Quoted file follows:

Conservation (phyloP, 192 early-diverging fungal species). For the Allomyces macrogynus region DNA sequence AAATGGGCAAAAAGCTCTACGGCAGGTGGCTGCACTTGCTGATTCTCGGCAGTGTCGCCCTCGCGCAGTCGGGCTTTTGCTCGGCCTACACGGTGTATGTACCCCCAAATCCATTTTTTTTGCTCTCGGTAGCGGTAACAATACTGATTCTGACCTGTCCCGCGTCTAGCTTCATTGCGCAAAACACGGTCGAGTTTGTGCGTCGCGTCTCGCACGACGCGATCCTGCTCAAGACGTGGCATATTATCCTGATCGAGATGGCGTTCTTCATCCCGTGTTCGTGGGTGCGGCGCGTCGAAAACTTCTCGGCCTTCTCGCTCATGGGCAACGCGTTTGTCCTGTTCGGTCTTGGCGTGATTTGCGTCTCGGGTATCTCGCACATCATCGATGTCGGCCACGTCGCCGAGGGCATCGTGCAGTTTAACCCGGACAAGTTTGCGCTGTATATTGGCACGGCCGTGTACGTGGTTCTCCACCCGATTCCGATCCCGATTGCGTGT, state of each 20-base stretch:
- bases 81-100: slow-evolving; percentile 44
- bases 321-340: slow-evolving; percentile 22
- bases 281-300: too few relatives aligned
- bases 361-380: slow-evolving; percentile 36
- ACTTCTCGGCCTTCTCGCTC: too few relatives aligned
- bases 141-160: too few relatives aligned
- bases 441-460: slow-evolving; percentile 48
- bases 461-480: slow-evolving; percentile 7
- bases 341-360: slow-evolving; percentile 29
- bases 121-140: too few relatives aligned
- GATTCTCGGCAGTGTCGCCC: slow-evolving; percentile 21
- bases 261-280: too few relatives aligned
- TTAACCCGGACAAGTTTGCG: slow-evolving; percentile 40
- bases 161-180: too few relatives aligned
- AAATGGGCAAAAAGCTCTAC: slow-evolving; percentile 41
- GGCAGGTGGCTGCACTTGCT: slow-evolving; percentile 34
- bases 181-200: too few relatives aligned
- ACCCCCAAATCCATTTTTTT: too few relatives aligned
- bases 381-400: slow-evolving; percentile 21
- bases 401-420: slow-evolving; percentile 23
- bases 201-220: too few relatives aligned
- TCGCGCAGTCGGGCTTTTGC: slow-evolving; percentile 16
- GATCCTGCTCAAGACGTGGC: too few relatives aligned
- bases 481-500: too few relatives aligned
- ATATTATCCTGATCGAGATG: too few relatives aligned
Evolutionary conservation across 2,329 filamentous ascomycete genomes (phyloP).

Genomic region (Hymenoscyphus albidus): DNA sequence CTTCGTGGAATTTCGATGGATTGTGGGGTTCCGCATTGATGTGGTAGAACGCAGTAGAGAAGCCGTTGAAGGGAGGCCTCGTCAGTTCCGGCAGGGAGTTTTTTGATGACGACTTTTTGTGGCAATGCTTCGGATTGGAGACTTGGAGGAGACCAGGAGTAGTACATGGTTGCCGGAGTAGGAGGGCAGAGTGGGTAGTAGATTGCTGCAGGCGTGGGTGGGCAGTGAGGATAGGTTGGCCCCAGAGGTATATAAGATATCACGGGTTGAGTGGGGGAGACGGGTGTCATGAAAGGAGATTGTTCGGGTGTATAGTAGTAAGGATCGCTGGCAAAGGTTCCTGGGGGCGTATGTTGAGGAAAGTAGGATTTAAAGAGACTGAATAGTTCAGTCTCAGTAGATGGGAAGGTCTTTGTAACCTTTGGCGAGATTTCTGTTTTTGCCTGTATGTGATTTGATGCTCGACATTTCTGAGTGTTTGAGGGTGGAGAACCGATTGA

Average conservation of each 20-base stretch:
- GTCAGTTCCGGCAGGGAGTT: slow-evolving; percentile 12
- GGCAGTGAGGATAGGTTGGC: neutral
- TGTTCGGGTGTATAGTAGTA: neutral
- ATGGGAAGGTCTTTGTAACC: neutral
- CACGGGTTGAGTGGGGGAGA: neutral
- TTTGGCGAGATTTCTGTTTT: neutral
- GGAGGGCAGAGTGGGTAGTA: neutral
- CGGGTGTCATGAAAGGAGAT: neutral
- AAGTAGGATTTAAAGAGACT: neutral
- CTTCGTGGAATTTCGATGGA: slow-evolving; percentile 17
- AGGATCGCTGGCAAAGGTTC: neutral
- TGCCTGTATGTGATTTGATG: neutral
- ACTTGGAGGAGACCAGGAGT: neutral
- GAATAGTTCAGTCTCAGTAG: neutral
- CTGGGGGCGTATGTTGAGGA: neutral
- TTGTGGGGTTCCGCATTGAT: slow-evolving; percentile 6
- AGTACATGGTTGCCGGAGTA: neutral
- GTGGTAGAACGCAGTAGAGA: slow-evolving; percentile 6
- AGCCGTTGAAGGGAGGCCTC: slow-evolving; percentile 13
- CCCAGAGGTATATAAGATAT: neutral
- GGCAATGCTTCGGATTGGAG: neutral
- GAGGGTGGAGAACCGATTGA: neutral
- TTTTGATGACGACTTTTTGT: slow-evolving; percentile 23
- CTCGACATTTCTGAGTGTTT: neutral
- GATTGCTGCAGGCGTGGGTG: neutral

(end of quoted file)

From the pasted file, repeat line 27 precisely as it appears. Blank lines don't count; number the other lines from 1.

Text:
Evolutionary conservation across 2,329 filamentous ascomycete genomes (phyloP).